- Is the new node likely to generate cash itself?
- Is the whole greater than the sum of the parts? That is, does the new node add value in some way to other nodes on the network, for instance, by providing greater granularity in end-user data?
If the new node cannot be a positive cash generator in itself, can we quantify the cash it generates for the other nodes it supports, making a cash subsidy a prudent investment?
That last bullet point is an important one. It cannot be said loudly or often enough that not everything in a business needs to make money. I observed this recently with a client that had a costly and cumbersome arrangement for participation in certain policy boards. Why bother? is the first question to ask. But then it became apparent that that participation allowed the organization an inside track to acquire the rights to important publishing assets. One node — policy participation — was “subsidized,” but it was in fact a critical piece of the financial performance as a whole. The “everything must carry its own weight” model of finance can be too narrowly construed. CFOs often need English majors to get at the true economic value of a complex enterprise.
We should keep in mind an obvious point: not all nodes in a network are created equal. It is almost certain that successful network publishers will have a flagship journal or reference book around which the rest of the network will organize itself. The important management challenge — with an eye on the shareholders of ten years from now — is not to allow the network to serve the flagship alone but to position the flagship to serve the network. This is because the primacy of any one property in a networked age must compete for attention with all the rising stars among the flagship’s rivals. It is not possible to acquire all the rivals, but it may be possible to coopt or preempt them.
And some nodes are simply harder to create. It is not hard to create a journal (though it can be hard to market it successfully), but it is terribly hard to create a social media venue. This is because social media services tend to be of the winner-takes-all variety, and the winners typically are anchored in the huge numbers of the consumer market. We have yet to see the blockbuster play in social media for professional information, though Mendeley (now a node on the Elsevier network) is a candidate. Publishers may find that, at least in their subject areas, a social media node will elude them or be under the control of a clever rival or a Web-scale consumer service. That would mean that all of the information about the end-use of the sidelined publisher will be gathered by entities that don’t have that publisher’s interests in mind. The case for being bold and early is clear.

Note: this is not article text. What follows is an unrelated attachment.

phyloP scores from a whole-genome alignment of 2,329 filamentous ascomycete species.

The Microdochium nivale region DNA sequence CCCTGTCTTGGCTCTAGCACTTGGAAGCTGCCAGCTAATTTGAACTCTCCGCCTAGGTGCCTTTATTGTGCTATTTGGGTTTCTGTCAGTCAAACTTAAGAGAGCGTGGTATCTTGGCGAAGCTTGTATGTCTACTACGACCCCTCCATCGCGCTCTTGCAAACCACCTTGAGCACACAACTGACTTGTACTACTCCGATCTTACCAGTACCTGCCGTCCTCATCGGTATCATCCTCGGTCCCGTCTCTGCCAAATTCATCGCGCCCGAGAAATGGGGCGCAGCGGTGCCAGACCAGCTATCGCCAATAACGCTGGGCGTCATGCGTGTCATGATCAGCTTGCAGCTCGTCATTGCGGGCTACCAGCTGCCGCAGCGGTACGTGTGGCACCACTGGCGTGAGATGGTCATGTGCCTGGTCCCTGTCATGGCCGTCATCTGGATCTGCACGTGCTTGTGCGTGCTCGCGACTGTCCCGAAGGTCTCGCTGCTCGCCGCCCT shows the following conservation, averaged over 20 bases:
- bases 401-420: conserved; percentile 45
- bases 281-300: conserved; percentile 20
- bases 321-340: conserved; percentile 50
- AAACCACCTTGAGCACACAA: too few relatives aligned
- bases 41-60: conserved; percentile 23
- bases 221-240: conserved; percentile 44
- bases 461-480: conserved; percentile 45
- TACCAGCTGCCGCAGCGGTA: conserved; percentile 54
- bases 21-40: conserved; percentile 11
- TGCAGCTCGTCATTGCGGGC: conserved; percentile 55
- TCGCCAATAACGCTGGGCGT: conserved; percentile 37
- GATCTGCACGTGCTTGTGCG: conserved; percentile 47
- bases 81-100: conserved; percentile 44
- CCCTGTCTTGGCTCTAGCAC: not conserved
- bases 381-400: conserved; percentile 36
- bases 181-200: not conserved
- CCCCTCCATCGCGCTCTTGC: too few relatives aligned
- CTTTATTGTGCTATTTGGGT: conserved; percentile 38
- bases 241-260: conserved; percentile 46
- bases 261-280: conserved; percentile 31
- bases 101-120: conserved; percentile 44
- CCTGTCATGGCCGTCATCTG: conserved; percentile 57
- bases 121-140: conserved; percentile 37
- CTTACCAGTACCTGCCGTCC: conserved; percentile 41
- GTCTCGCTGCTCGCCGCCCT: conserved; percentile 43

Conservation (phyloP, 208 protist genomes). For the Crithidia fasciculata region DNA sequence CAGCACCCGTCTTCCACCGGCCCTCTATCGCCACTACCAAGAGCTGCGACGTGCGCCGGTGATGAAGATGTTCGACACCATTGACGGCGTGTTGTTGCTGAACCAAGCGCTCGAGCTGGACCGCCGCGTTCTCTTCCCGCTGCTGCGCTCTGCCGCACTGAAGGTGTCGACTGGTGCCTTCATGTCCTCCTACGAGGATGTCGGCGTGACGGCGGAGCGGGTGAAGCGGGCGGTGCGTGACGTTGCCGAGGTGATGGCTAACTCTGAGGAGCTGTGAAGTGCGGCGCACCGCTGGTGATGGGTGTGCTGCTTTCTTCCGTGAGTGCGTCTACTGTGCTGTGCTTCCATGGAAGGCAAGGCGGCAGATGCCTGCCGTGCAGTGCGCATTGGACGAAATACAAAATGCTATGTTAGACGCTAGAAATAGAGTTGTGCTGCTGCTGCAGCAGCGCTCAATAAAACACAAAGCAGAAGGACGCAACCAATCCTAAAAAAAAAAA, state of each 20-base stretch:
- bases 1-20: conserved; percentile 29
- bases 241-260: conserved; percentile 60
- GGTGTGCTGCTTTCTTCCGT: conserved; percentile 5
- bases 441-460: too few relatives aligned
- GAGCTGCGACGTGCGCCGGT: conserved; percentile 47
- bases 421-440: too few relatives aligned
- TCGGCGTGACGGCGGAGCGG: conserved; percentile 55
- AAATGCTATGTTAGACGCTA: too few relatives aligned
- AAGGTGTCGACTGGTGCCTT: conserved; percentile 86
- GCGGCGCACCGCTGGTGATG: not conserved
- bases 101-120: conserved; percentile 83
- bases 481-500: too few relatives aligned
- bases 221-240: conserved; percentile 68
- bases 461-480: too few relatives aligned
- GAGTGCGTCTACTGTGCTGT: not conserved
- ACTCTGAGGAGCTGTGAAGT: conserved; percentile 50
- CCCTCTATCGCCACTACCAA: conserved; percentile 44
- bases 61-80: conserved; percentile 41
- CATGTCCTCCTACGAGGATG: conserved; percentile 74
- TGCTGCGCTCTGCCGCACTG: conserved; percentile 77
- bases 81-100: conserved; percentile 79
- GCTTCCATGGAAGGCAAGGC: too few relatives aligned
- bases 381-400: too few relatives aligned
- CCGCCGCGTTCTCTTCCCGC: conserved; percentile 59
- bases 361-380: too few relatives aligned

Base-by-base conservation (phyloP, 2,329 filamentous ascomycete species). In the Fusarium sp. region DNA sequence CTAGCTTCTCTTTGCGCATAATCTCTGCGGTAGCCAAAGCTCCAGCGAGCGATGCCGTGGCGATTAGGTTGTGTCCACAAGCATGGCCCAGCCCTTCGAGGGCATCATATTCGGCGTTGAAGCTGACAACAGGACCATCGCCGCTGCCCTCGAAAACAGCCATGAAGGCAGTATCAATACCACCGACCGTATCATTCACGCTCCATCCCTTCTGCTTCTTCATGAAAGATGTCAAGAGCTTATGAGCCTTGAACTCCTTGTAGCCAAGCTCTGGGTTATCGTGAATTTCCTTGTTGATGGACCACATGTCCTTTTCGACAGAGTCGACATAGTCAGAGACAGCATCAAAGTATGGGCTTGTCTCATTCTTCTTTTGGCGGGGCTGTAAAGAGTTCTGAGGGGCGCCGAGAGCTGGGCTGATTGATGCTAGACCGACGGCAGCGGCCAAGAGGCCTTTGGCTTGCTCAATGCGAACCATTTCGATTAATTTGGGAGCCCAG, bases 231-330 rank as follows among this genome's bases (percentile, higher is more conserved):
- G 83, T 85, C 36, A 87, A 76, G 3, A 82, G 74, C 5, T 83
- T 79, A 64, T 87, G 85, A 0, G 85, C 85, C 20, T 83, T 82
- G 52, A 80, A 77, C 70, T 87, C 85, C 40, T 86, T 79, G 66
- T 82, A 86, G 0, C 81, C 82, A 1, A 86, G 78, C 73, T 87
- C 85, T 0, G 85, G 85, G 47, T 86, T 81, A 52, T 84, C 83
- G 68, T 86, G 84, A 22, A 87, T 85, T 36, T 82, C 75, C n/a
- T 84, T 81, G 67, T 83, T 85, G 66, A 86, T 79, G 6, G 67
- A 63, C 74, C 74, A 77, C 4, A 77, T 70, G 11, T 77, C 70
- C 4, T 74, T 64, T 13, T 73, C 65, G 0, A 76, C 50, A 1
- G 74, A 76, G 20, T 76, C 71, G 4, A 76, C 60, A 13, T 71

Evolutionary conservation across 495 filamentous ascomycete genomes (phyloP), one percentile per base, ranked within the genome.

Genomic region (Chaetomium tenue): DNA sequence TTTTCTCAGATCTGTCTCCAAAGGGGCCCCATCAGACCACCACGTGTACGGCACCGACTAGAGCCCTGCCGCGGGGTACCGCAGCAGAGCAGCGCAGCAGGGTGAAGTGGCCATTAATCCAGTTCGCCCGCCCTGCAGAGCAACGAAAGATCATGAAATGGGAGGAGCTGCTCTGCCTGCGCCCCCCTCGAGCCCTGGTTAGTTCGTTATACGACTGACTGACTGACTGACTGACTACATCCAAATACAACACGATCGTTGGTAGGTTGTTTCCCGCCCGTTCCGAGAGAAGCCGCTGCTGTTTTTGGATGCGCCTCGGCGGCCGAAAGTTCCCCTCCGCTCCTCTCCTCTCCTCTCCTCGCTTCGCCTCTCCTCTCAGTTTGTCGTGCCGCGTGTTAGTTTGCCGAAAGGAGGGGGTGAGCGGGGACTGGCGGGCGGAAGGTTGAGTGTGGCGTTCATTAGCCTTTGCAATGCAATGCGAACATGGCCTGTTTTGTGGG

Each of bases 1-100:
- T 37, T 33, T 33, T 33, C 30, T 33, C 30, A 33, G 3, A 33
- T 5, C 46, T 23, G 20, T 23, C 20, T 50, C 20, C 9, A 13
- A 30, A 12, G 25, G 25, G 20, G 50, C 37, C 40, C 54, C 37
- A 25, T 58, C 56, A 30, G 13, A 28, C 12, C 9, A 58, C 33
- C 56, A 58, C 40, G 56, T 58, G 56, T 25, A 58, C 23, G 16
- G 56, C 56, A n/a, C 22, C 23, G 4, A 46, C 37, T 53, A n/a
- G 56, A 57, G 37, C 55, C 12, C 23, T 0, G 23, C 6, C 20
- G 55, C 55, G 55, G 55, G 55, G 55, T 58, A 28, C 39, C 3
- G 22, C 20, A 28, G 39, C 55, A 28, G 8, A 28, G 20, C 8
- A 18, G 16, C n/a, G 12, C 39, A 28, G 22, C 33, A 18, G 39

A network publishing model has greater nuance than a simple brand extension model. In brand extension the flagship brand is used to enter the marketplace with a family of products. In a network model the brand may not be used for certain nodes, as it could discourage some elements of the broader ecosystem from participating. How enthusiastic would the American Chemical Society be about referring its members to a service branded by the Royal Society of Chemistry? Suppressing the brand in some instances may be shrewd, as is taking a minority interest in certain properties. Not all nodes of a network must be wholly owned by the network publisher provided that each node is playing its role for the benefit of the overall network.
If a publishing network is not owned outright by a single publisher, if it occasionally declines to use its primary brand, if it has unprofitable as well as profitable nodes — at what point do we ask, What the heck is holding this thing together? Aside from the obvious synergies in cost containment (e.g., more clout with vendors) and marketing (cross-referrals), the unifying element is the data that can be derived from all the usage across the network. We know now that Professor Jones wrote this article, contributed a chapter in that book, attended this Webinar, delivered a paper at that conference; we know how her experimental data is being used and by whom, what materials were assigned in her undergraduate class and what her graduate students are working on — we know, in other words, all the things that make Edward Snowden, Facebook, and Google so creepy. But we also know how the research community as a whole is moving across the network, what topics are of interest to them, and what is declining in importance. This user data, whether personal, anonymized, or organized in clusters, provides the platform for new economic activity. Inasmuch as the rule for data is that more is better, the bigger the network, the more powerful the position of the organizing publisher. Perhaps we are very, very far from seeing the end of the age of consolidation.